Read this wonderful article written by one of my students in 200?.  Updated and published in the Chinese ceramic publication "Art Design" in 2010.

Graceful Elegance .doc

Graceful Elegance .pdf


"Wood-firing is like a volcano," says Ken Turner, who speaks of ceramics as an almost sacred art. "It re-creates what happens on the earth." Several times a year, Turner a local ceramist and instructor at the Bellevue Community College and Burien's Mosier Arts Center, travels to Sumner to "visit" a rare wood-fire kiln that he and a fellow potter Michael McCullough built themselves. There, they sit in vigil, stoking the fires for three days straight.

The 41-year-old artist, who was introduced to ceramics by Regnor Reinholdsten a teacher at Sammamish High School and has been involved with the Pacific Northwest Arts & Crafts Fair as both an exhibitor and juror for 10 years, is better-known locally for his more refined gold, platinum, and copper decorated work. But his explanation of the wood-firing method, his latest interest, engages his listeners: Stoking the fires for three days raises the kiln's temperature to the appropriate 2,400 degrees Fahrenheit, causing the wood to emit ash. The ash then chemically combines with the silica in the clay pots and melts to form a natural glaze on the surface. The pieces are unevenly colored as a result an area closer to the fire becomes glossier than the rest. It's an imperfect look, with several "wad marks" clearly visible where the pot was held during the firing. However, Turner says that such markings are valued in Japan and Korea, and are considered perfect in their unpretentiousness.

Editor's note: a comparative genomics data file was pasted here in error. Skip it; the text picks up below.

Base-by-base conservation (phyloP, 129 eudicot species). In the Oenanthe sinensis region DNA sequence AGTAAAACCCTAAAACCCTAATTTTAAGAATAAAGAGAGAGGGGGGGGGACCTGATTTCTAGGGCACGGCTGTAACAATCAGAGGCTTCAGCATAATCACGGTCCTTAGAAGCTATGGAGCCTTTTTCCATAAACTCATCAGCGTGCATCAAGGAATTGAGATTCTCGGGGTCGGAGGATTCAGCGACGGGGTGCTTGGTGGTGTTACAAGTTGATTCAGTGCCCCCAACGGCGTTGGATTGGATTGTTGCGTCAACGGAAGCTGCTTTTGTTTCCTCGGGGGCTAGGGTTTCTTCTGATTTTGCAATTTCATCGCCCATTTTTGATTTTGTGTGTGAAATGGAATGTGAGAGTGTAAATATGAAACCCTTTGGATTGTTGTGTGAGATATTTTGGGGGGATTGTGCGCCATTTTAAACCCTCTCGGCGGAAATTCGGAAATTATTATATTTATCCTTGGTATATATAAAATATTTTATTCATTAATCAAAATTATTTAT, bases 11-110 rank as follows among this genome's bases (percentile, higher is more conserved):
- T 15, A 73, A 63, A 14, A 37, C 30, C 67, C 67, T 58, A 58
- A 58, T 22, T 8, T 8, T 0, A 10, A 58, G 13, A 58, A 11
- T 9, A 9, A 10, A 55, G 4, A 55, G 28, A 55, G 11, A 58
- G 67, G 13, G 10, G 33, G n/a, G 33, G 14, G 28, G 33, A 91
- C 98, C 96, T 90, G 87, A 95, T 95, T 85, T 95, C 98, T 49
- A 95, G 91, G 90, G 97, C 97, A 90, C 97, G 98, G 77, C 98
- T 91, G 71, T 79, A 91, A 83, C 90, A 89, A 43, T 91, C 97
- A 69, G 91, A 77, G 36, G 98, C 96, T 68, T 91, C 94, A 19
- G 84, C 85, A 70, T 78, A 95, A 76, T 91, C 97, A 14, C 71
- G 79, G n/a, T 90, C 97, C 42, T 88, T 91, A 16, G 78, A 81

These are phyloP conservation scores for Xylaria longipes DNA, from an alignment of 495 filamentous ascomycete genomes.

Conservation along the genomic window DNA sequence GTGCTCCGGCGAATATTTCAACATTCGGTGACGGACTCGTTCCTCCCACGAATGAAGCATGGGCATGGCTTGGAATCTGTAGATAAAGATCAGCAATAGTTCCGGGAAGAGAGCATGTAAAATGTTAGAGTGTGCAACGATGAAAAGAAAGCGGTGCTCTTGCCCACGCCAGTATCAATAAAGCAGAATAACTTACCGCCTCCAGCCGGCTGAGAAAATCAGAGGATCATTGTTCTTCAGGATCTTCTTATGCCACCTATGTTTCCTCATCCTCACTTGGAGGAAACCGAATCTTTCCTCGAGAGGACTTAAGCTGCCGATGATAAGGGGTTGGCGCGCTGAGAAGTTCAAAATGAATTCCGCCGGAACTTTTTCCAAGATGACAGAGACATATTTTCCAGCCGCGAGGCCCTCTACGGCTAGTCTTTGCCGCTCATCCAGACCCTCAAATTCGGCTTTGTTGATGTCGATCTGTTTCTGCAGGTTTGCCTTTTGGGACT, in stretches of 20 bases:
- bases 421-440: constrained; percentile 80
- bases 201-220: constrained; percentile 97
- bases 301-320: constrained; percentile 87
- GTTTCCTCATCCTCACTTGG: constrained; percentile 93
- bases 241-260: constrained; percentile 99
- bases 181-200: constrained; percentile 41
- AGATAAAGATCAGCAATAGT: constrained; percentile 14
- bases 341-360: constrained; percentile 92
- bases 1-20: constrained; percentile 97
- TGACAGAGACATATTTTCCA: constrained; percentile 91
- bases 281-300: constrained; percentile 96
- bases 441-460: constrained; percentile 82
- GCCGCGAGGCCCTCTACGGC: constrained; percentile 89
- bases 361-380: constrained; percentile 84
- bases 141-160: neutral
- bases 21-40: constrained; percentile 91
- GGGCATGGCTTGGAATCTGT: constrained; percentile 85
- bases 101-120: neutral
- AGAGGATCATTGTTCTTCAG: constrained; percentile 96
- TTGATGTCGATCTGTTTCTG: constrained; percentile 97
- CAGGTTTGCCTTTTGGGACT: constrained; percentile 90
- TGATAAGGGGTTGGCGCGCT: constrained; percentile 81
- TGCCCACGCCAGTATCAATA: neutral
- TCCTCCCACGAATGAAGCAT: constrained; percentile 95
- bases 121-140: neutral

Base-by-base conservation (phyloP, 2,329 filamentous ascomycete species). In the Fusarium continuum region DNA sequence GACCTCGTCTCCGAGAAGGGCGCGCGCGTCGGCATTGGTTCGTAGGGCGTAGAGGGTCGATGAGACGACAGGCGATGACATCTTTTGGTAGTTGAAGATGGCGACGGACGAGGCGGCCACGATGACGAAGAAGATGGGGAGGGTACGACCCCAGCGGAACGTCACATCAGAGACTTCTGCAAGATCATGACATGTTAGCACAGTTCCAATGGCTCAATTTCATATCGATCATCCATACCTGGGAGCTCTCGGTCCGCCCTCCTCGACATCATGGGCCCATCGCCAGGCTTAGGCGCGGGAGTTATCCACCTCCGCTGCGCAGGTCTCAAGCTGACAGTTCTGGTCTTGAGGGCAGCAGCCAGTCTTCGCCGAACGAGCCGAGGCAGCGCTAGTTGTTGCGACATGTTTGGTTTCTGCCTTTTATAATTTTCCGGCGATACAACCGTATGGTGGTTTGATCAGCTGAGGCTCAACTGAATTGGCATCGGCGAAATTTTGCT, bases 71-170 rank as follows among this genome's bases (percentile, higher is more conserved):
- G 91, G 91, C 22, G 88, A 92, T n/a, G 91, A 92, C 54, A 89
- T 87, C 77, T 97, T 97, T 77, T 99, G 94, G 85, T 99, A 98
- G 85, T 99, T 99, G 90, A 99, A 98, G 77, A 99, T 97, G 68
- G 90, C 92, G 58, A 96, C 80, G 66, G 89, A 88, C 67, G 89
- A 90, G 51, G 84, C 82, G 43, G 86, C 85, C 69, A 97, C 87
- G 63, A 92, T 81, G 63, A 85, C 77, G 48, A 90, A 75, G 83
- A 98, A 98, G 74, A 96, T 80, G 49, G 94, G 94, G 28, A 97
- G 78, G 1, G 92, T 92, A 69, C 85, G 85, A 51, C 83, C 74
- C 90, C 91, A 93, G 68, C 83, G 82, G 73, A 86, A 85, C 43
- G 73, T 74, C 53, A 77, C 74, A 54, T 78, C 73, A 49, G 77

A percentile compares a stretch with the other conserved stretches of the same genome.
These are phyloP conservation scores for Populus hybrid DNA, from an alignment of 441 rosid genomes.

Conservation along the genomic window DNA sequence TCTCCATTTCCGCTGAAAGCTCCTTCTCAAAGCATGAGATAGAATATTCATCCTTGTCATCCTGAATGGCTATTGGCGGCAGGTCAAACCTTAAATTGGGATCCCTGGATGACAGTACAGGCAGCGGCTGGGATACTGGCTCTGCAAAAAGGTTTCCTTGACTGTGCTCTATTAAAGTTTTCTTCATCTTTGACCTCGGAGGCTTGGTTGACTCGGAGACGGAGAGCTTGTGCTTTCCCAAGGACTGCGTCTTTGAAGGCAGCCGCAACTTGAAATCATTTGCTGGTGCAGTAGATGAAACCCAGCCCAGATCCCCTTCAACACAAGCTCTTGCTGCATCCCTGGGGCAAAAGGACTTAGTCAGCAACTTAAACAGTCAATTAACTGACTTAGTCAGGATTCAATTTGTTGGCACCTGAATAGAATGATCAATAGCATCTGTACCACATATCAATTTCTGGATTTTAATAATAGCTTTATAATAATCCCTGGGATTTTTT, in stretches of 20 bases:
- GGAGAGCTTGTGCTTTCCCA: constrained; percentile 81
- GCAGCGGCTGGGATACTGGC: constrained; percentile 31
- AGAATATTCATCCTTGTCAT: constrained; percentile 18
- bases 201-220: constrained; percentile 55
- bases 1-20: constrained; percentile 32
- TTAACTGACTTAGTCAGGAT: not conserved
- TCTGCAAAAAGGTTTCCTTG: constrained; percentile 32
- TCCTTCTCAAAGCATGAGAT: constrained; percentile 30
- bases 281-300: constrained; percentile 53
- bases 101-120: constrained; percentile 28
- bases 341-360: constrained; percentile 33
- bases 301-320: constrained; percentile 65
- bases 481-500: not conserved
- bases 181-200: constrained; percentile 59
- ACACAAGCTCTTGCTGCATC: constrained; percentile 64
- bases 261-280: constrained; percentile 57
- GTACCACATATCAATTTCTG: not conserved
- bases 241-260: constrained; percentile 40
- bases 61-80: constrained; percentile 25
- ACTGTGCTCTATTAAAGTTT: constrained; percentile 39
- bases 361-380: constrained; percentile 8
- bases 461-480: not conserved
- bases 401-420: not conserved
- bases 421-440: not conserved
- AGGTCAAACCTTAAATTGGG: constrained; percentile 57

This fall, Turner will be one of the first instructors to kick off Arts 2000, an innovative joint venture of BCC and the Bellevue Art Museum. The program will bring classes and the actual making of art into the museum, dusty ceramics studio and all. While he won't be teaching wood-firing in Arts 2000 classes he will concentrate on the "finer" arts of raku and high-fired pottery he does hope to turn students and other Eastside’s on to the simpler beauty of woodfiring as well.

It seems fitting that at this point in his career, Turner would take this more natural approach to his art. "I want to reintroduce some human character into my work," he says. Hopefully, local patrons and galleries such as Kirkland's Anderson Glover Gallery, where he has previously exhibited, will catch Turner's enthusiasm for his changing style.


September 3rd, 1997  EASTSIDEWEEK

Raku Firing on the Web
by Helen Bates

Article originally published by Pottery Making Illustrated, a publication of The American Ceramic Society.

Ken Turner

Ken Turner ScreenshotRaku Workshop Pictures
Ken Turner built these fiber raku kilns based on the original clamshell design by John Harris and Mike Blackwell. His photos show how the upper parts of the kilns fold down on either side to aid in loading and unloading, then fold together vertically for firing. The kilns are also on large casters for ease of transport. To enter the site, click on the pot with the gold lid, then scroll down the left-hand menu for the link to "Raku firing." From there, click on the small photo at the top of the page or scroll down the page and click on "Raku Workshop Photos." Again, while you are at the site you'll be tempted to check out Ken's many wonderful pieces, both handbuilt and wheel thrown, with sophisticated combinations of "lava" glazes and gold and silver lusters.